The transparent application of laws remains a major problem in Kazakhstan and an obstacle to expanded trade and investment. Foreign investors complain of inconsistent standards and corruption. While foreign participation is generally welcomed, some foreign investors point out that the government is not always even-handed and sometimes reneges on its commitments. Although the Investment Committee of the Ministry of Industry and New Technologies was established to facilitate foreign investment, it has had limited success in addressing the concerns of foreign investors. The government of Kazakhstan intends to create a special Investment Commission, or Investment Ombudsman (See Dispute Settlement) to discuss conditions for investors as well as to address controversial questions from foreign investors.

Opportunities for public comment on proposed laws and regulations are available but limited. Contradictory norms often hinder the functioning of the legal system. While Kazakhstan recently has defined more clearly which laws take precedence in the event of a contradiction, stability clauses granted to investors under previous versions of the Foreign Investment Law or other legislation may not necessarily protect investors from changes in the legal and tax regulatory regime. The 2003 Law on Investments holds that contracts signed subsequent to its enactment may be subject to domestic legislative amendments and international treaty provisions that change "the procedure and conditions of the import, manufacture, and sale of goods subject to excise duties." Regional authorities can create additional bureaucratic encumbrances, especially in the licensing and issuance of permits.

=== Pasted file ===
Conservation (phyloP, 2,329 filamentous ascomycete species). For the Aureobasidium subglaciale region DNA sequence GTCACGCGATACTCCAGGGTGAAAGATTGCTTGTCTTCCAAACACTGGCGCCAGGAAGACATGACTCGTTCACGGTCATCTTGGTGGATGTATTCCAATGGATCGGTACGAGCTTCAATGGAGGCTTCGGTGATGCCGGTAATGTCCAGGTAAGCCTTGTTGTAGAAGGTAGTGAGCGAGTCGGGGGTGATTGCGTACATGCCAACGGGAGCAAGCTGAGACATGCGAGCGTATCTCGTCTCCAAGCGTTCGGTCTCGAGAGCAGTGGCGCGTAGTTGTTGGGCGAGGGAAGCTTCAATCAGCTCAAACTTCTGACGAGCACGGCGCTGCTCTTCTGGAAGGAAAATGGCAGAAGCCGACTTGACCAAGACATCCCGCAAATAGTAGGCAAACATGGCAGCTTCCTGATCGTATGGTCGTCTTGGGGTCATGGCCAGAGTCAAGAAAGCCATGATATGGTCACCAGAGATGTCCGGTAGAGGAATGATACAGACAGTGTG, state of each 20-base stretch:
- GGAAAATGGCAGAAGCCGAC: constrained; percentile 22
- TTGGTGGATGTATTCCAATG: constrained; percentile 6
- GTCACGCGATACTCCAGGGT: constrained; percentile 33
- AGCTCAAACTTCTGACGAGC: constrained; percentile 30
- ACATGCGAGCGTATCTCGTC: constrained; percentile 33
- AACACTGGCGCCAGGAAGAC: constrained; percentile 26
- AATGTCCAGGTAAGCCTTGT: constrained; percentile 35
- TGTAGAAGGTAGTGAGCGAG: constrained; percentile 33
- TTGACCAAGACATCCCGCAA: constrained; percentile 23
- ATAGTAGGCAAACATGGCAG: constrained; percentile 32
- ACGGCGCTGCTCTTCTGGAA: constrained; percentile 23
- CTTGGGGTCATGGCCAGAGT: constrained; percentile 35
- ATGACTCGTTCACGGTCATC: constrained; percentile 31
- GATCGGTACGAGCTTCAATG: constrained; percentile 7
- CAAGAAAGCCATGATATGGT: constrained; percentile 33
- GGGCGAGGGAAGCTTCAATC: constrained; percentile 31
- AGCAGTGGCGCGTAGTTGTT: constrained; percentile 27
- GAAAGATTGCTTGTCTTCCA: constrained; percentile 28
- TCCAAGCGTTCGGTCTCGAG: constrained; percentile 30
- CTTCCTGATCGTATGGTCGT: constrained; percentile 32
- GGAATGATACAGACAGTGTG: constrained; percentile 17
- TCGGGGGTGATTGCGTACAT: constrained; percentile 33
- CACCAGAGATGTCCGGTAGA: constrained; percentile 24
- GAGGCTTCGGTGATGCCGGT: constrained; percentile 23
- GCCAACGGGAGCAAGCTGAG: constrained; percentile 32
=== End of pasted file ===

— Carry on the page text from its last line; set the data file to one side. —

Kazakhstan has taken great pains to ameliorate its business environment and streamline bureaucratic practices, including start-up procedures for businesses and minimum capital requirements, 100 tenge ($0.70). The government also introduced new building regulations in 2009 and a risk-based approach for permit approvals in 2009 in order to make less onerous the attainment of construction permits. As a result, Kazakhstan received top reformer honors in the World Bank's 2011 Doing Business Report and moved up 15 places in the rankings to 53 out of 183 countries.